The name Mdo-mkhar Tshe-ring dbang-rgyal (hereafter Mdo-mkhar-ba) should be a familiar one to anyone who is tihbtisant, whether he or she be a historian or lover of lexemes. His important Sanskrit-Tibetan dictionary was published by J. Bacot in Paris in 1930, and L. Petech's magistral analysis of the Sino-Tibetan interface of the first half of the eighteenth century (see the second edition of his China and Tibet in the Earl' X Vlllth Centur.y,Monographies du T'oung Pao, Volume I [Leiden: E. J. Brill, 1972]) contains a great deal of information on this fine scholar, statesman, and outstanding poet. In addition, Petech's work was the first to describe briefly the work under review, being the biography of Pho-lha-nas Bsod-nams stobs-rgyas (hereafter Pho-lha-nas) (1689-1747), ruler of Tibet from 1728 to 1747, and was the first to have made extensive use of it. A brief survey of "The House of Mdo-mkhar" as well as a short biographical note on Mdo-mkhar-ba can be found in L. Petech's Aristocracy and in Tibet 1728-1959 (Serie Orientale Roma XLV Gov'ern7ment [Roma: Istituto Italiano per il Medio ed Estremo Oriente, 1973] pp. 70-79). This biographical note is based on the thirty-sixth chapter (of some fifty-five folia) of the history of the Stag-lung rulers, that is the Mdo-mkhar family, which was compiled at the order of 'Gyur-med tshe-dbang dpal'byor (1804-1842) of the house of Mdo-mkhar. I suspect that this group of fifty-five folia, added to the history by 'Gyurmed himself, was nothing other than Mdo-mkhar-ba's autobiography, the Bka'-hlon rtogs-hr/ol (Beijing: People's Publishing House, 1981), or a paraphrase therefrom. This work was completed in 1762, one year before his death. Yet another resum&of his life together with a summary appraisal of the contents of the Mi-dhang rtogs-hr/od (hereafter MDRB) is given in the introduction to the latter by Dung-dkar Blobzang 'phrin-las. Along with Dmu-dge Bsam-gtan, Dungdkar dge-bshes, formerly of Se-ra monastery, is one of the most learned and prolific scholars of Tibetan culture active in the People's Republic of China. He is at present a professor at the Central Institute for Minorities, Beijing. Mdo-mkhar-ba was born in 1697 and as Petech (1973:71, n. 1) has stated "his career (was) intertwined with that of Pho-lha-nas." From the age of twenty-six onwards, Mdomkhar-ba's career was directly dependent on that of Pho-lhanas. But they had more in common. Both were born into the 321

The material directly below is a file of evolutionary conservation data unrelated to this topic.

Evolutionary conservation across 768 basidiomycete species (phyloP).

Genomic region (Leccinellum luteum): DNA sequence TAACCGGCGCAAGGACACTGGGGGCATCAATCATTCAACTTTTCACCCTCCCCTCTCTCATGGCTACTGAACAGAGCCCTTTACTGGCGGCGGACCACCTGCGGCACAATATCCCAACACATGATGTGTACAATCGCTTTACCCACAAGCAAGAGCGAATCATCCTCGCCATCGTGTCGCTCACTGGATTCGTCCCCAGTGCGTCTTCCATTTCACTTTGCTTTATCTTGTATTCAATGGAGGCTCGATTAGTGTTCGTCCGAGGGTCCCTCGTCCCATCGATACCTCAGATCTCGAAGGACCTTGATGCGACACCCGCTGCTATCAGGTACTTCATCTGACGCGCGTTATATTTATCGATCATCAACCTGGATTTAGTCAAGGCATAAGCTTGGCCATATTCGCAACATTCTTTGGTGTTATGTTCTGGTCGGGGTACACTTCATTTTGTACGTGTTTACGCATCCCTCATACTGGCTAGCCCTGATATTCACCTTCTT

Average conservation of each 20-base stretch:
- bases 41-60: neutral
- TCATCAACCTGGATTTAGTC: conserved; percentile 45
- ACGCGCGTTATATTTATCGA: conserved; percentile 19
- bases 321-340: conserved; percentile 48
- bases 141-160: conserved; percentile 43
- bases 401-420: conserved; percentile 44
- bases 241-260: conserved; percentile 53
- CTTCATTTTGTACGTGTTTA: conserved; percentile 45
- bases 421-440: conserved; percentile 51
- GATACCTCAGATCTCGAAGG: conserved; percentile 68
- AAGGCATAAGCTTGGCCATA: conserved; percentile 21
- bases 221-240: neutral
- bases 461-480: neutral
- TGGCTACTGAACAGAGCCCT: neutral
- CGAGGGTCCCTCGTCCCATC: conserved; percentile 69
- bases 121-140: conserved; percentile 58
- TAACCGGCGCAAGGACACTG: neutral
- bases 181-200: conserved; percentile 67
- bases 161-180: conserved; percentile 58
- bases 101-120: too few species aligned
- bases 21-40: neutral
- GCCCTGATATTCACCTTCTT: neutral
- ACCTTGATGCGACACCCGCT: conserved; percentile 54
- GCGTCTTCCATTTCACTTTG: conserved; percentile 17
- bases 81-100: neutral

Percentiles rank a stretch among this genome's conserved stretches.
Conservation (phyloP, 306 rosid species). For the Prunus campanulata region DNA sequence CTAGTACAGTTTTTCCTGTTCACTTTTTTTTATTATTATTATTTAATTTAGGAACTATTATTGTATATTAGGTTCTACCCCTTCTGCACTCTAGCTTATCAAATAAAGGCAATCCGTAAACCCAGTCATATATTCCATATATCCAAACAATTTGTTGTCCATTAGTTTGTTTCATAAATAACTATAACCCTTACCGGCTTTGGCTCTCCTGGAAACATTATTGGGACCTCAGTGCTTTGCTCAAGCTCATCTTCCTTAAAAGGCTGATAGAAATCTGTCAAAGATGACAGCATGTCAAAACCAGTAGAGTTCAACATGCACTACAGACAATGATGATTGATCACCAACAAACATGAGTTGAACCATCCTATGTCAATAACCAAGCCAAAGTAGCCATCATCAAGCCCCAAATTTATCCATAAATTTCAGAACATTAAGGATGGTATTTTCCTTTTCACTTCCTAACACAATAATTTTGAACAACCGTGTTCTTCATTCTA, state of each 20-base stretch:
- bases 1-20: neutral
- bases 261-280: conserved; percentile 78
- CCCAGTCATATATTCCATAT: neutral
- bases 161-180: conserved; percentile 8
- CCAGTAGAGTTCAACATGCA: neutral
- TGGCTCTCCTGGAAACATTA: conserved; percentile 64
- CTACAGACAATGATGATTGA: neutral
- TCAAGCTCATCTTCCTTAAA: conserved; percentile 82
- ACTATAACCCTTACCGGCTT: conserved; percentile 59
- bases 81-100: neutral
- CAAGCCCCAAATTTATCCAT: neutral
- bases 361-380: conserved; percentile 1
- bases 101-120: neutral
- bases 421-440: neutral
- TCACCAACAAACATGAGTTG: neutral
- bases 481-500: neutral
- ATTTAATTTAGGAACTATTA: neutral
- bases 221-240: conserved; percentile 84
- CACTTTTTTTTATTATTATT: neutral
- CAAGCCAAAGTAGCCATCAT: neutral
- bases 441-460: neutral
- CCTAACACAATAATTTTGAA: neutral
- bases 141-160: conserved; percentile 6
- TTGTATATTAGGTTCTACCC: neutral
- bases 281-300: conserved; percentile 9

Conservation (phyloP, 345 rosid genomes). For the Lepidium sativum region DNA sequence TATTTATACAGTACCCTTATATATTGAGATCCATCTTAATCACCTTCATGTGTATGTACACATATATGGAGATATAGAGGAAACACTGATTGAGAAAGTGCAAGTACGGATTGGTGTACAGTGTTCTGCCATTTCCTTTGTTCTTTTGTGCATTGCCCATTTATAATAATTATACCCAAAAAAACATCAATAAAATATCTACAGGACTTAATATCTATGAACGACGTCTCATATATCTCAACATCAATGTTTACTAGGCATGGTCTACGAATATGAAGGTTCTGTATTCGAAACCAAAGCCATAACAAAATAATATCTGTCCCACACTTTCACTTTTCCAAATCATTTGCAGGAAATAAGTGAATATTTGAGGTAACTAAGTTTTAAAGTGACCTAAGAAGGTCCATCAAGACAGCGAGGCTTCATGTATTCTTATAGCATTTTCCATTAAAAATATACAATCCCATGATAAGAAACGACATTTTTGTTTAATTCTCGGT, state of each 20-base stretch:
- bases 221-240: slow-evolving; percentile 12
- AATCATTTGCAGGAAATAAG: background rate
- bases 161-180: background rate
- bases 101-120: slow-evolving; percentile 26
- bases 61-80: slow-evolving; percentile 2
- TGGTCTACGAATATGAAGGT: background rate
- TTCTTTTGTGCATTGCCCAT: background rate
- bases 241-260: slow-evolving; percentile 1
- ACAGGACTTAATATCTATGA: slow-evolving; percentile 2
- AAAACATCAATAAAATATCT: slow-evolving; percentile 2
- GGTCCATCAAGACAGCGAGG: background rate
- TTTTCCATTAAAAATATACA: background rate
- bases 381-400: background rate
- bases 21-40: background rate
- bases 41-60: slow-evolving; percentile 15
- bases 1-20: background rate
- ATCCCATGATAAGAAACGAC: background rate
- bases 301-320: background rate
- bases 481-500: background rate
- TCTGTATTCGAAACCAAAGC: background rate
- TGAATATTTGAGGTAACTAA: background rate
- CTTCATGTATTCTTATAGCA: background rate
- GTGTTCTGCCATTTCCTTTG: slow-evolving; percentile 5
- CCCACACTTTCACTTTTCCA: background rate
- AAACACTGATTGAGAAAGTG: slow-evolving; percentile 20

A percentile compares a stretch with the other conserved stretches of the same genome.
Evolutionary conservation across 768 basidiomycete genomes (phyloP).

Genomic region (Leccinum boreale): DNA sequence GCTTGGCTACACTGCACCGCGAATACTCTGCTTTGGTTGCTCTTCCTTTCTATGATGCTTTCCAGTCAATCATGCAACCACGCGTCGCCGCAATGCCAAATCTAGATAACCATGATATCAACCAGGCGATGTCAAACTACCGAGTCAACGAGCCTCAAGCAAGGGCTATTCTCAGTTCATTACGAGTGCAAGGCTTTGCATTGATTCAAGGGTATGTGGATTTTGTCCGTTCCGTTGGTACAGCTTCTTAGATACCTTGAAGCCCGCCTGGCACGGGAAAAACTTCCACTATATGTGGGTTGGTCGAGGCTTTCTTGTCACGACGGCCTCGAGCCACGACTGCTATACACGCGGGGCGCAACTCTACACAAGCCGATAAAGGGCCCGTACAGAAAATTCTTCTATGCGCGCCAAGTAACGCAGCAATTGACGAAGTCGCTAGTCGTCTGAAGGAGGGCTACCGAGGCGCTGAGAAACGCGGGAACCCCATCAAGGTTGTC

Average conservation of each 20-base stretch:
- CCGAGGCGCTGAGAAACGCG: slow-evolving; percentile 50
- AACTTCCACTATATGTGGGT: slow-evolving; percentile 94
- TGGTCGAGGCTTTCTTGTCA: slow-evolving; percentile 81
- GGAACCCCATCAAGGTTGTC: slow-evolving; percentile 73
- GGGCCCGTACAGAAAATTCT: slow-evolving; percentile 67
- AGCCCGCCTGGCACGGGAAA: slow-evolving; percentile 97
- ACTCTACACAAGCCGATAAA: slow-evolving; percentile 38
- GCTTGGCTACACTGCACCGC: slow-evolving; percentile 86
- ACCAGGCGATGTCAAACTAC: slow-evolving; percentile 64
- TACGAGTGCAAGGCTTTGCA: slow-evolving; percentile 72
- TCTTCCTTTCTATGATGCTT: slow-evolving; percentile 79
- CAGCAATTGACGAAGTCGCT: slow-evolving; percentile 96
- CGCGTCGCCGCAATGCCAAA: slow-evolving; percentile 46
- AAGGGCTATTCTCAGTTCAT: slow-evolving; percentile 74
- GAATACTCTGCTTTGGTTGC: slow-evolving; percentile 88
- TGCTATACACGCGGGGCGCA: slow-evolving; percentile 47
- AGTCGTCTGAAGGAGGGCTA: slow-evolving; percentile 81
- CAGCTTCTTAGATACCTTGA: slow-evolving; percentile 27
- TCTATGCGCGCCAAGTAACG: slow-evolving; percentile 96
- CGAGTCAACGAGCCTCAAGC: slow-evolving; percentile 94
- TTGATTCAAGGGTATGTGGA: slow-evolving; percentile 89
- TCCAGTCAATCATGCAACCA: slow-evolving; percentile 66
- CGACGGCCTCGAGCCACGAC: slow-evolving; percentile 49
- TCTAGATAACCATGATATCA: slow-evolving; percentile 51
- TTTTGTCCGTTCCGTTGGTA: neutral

landed aristocracy, and both had had Lo-chen Dharmasri of Smin-grol-gling monastery as their teacher. As such Mdomkhar-ba did what every young scion of his time was supposed to be doing: studying linguistics, poetics, astrology, and literary composition. From the age of thirteen to sixteen, Mdo-mkhar-ba stayed at Smin-grol-gling where upon the successful completion of his term, Lo-chen Dharmasir bestowed upon him the name of Tshangs-sras dgyes-pa'i rdorje. This name bears witness to his expertise in especially the linguistic sciences (including poetics). During his two-year stay at Lcags-rtse gri-gu-he had been sent to this district situated on the periphery of central Tibet by the regent of Tibet, Stag-rtse Lha-rgyab rab-brtan, in 1718-Mdo-mkharba began his celebrated "novel" the Gzhon-nu zla-med-k'i gtam-rgyud, which he completed in Mdo-mkhar at around 1720. This work has been published several times in India (see M. Tachikawa et al., A Catalogue of the United States Lihrary of Congress Collection of Tihetan Literature in Microfiche, Bibliographia Philologica Buddhica, Series Maior III [Tokyo: The International Institute for Buddhist Studies, 1983], pp. 195-196) and the People's Republic of China (Lhasa: Tibetan People's Publishing House, 1979). As is the case with this "novel," so also the MDRB belongs to the literary genre known as campu, defined by Dandin in his 1:31 as a mixture of prose and verse. This point is stressed by Dung-dkar Blo-bzang 'phrin-las' Snyan-ngag-la 'jug-tshul tshig-rgyan rig-pa'i sgo- 'hyedl (Xining: Qinghai People's Publishing House, 1982, p. 68). Aside from these "experimental" writings, Mdo-mkhar-ba also was responsible for a bilingual edition of Buddha's birth stories ( jataka, skyes-rahs), commentaries on the grammatical treatises of the Sum-cu-pa and Rtags-'jug-pa (Petech 1973:71, n. 3 "a commentary on the . . ." is an oversight), and a little grammatical work Sumn-rtags work on the arguments between the goddesses of tea and chang. His most significant work is no doubt the MDRB, the full title of which is the Dpal ni'i dlang-po 'i rtogs-par hrjocd-pa 'jig-rten kun-tu cga'-ha 'i'gtam,and, aside from Zhuang Jing's edition, the only version yet published is the Stog Palace (Ladakh) manuscript which was brought out in Darjeeling in 1974. Petech (1972:3-4) does not make clear whether his text was a print or a handwritten manuscript. Zhuang Jing's edition of the MDRB is primarily based on the only known print of this text which derives from the blocks of the printing house of Ltag-rgyab, Lhasa. This print consists of 395 folia and since Petech's text has the same number of folia, I assume these to be one and the same print. The blocks were carved at